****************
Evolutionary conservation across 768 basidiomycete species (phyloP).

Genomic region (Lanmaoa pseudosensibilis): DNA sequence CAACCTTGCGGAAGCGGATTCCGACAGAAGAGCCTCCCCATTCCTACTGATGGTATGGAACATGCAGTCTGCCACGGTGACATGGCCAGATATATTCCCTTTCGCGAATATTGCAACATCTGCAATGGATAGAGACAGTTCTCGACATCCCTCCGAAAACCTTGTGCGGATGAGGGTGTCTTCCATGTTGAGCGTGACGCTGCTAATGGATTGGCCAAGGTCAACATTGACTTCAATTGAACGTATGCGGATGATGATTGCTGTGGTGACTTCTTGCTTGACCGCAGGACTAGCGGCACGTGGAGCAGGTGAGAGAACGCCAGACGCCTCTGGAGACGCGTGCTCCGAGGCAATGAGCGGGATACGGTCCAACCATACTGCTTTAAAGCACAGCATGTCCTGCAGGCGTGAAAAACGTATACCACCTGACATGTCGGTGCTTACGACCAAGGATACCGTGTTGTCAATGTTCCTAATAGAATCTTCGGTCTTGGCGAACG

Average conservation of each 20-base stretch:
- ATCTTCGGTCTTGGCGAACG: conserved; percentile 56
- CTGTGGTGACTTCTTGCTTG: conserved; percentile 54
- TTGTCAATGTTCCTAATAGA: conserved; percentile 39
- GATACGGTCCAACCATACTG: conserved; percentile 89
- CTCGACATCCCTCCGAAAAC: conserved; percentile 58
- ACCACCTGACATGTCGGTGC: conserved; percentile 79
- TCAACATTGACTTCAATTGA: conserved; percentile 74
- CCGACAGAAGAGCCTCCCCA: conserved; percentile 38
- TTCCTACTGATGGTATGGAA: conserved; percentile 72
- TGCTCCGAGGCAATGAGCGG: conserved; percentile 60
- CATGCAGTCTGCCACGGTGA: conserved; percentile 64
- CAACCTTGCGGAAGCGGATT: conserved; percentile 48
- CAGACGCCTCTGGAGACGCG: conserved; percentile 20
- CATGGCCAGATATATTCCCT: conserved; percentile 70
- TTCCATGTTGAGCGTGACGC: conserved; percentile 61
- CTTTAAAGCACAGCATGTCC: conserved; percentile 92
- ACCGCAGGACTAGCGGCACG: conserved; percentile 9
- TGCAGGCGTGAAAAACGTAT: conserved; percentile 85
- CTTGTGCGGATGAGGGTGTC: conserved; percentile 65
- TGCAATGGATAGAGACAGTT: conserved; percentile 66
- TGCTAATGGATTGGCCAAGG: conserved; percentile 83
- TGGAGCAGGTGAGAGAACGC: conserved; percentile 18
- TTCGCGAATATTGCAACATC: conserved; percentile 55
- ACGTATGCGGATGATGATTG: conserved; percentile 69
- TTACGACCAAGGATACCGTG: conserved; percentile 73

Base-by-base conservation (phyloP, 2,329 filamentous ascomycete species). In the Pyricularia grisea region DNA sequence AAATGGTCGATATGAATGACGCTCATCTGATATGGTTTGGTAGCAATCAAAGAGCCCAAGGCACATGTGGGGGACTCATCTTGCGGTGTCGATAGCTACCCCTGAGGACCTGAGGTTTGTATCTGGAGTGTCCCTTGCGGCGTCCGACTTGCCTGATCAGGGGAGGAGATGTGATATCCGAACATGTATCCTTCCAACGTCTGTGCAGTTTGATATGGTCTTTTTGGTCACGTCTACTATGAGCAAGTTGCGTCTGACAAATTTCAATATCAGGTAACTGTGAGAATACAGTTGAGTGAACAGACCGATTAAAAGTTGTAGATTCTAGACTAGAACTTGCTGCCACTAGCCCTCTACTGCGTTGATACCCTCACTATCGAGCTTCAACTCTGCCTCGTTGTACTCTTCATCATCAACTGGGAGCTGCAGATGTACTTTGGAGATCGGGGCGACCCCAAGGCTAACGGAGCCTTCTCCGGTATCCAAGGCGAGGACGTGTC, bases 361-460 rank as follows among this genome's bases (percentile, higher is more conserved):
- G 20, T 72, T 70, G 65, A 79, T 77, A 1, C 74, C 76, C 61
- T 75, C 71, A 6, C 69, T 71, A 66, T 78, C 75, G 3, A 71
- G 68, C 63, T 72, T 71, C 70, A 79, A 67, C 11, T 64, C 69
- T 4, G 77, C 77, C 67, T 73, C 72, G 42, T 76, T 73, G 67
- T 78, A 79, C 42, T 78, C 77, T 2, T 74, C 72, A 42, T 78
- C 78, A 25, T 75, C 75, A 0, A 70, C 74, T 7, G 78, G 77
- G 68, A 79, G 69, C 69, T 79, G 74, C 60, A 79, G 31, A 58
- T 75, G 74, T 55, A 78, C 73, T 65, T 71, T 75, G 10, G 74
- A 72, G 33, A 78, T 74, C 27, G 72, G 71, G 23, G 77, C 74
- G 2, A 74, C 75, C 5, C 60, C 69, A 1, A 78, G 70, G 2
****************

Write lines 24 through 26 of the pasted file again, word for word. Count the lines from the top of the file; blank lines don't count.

- TGCTAATGGATTGGCCAAGG: conserved; percentile 83
- TGGAGCAGGTGAGAGAACGC: conserved; percentile 18
- TTCGCGAATATTGCAACATC: conserved; percentile 55